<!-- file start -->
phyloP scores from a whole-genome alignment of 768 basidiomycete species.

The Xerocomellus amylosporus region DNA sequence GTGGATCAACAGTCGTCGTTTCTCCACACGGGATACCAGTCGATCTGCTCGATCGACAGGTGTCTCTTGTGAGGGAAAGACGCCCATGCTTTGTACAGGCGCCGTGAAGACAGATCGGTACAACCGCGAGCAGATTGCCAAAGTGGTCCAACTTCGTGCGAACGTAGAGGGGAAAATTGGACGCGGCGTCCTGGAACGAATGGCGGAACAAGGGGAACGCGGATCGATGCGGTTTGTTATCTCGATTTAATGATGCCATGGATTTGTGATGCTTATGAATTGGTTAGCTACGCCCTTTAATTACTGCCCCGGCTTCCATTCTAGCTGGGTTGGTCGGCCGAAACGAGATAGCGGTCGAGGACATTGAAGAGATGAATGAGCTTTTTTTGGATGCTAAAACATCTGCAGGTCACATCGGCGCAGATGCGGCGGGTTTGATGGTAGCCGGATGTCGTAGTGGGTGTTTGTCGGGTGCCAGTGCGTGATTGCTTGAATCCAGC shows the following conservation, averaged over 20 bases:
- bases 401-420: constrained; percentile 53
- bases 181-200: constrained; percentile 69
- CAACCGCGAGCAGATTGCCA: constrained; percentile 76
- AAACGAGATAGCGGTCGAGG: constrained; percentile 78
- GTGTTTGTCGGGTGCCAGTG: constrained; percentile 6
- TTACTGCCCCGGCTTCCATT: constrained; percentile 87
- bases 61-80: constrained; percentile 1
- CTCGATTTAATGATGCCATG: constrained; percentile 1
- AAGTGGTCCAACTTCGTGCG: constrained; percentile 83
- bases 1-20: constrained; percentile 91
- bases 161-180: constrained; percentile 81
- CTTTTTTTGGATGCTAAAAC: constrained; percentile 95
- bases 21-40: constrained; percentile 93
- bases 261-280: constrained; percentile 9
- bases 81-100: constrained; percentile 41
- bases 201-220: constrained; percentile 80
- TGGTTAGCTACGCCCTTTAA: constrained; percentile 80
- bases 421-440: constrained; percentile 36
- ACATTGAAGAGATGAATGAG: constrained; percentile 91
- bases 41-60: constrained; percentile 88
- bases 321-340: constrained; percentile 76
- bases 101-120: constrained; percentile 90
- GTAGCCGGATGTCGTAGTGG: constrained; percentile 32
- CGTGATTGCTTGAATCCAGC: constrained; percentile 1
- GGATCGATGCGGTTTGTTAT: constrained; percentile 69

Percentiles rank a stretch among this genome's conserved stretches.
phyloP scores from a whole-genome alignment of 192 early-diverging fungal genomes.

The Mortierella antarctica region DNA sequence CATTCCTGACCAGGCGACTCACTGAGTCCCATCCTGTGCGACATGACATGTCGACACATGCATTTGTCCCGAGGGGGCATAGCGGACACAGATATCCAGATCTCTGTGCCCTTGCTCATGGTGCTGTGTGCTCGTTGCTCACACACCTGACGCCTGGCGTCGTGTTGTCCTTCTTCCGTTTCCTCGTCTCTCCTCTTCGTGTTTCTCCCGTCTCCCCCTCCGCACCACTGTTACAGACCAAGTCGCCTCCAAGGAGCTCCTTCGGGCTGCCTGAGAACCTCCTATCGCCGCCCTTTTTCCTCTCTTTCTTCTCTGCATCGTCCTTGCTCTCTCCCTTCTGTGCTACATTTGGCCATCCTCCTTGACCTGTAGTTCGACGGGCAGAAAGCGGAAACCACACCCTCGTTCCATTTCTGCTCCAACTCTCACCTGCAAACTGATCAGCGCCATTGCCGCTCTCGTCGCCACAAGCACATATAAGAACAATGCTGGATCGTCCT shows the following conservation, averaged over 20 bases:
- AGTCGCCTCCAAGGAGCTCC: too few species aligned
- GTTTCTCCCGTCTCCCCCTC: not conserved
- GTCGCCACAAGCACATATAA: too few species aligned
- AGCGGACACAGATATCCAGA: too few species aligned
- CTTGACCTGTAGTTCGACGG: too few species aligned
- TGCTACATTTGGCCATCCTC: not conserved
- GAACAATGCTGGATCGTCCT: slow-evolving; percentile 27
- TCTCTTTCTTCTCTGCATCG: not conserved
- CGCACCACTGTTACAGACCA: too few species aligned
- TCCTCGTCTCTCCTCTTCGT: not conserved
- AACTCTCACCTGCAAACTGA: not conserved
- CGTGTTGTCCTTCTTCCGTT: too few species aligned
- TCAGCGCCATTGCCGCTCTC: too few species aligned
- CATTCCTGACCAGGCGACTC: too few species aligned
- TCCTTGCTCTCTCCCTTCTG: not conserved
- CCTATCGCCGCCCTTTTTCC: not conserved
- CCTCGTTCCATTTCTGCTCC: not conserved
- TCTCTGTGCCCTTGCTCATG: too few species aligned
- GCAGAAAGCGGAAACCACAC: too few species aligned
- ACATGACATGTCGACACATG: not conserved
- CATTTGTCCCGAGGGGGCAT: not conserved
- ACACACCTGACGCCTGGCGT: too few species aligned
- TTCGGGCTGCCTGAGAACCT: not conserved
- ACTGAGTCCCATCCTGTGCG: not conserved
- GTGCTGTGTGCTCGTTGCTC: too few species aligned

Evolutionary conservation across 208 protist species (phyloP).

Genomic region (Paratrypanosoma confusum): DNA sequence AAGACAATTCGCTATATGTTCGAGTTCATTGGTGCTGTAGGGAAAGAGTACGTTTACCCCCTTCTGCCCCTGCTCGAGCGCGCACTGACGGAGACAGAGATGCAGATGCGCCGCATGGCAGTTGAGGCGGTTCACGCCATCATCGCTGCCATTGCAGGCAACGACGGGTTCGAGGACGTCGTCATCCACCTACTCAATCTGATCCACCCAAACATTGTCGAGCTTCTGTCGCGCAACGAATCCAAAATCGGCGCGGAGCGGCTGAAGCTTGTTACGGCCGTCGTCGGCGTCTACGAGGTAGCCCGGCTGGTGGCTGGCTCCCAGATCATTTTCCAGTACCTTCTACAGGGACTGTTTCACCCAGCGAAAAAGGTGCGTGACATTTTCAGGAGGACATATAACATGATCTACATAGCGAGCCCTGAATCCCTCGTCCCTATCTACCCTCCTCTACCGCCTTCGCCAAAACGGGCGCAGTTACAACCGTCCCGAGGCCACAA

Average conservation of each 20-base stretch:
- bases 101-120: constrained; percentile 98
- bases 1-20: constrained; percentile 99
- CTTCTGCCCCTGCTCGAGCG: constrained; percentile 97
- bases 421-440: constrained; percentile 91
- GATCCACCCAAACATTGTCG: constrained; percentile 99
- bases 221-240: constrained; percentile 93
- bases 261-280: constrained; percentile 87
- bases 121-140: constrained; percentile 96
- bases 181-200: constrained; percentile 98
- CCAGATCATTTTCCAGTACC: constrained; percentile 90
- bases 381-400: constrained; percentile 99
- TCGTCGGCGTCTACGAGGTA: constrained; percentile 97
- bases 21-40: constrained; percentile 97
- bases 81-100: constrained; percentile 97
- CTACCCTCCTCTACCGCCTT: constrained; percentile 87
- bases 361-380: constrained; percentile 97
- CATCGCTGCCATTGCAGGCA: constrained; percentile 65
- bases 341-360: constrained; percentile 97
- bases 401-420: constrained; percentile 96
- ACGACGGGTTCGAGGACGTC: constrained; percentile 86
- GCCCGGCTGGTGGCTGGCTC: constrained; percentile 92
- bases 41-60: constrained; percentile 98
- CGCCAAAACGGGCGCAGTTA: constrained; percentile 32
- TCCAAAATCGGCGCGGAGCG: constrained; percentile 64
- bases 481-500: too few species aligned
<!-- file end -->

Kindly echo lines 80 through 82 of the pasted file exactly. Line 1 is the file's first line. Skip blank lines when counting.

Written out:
- bases 41-60: constrained; percentile 98
- CGCCAAAACGGGCGCAGTTA: constrained; percentile 32
- TCCAAAATCGGCGCGGAGCG: constrained; percentile 64